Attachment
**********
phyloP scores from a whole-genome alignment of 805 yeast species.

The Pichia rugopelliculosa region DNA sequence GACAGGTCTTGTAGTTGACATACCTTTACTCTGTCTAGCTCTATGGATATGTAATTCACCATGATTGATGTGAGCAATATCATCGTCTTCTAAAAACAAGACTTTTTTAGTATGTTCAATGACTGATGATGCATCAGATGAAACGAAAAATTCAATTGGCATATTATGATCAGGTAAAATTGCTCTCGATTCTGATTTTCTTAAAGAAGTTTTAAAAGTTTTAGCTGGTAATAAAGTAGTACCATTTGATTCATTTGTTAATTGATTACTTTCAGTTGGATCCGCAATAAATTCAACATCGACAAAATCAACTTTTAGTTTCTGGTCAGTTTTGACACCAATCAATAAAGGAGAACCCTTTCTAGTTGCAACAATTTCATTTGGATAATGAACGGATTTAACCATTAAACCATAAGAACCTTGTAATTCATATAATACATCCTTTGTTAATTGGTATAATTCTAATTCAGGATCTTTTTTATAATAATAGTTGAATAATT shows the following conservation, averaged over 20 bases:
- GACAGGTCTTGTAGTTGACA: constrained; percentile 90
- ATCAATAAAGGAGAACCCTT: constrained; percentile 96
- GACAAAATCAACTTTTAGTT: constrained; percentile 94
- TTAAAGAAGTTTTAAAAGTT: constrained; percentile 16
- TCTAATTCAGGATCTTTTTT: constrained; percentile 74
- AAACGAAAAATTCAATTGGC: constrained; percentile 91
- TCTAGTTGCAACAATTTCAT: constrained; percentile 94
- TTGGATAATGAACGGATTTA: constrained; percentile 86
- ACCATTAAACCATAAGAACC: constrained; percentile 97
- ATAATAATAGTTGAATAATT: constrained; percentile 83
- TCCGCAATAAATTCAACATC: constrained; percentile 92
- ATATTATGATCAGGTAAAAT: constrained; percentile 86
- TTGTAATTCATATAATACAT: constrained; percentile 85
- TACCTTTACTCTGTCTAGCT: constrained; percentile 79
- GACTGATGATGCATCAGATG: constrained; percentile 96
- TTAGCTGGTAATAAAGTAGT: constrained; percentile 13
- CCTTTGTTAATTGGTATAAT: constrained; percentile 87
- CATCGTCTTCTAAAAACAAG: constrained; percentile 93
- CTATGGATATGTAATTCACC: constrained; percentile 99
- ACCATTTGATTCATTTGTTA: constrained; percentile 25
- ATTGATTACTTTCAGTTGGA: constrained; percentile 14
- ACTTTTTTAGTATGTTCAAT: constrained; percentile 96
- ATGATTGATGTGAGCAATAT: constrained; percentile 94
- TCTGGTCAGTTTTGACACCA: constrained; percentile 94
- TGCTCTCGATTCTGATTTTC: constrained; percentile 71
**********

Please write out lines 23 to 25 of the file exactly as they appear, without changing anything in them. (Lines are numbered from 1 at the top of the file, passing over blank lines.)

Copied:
- ATTGATTACTTTCAGTTGGA: constrained; percentile 14
- ACTTTTTTAGTATGTTCAAT: constrained; percentile 96
- ATGATTGATGTGAGCAATAT: constrained; percentile 94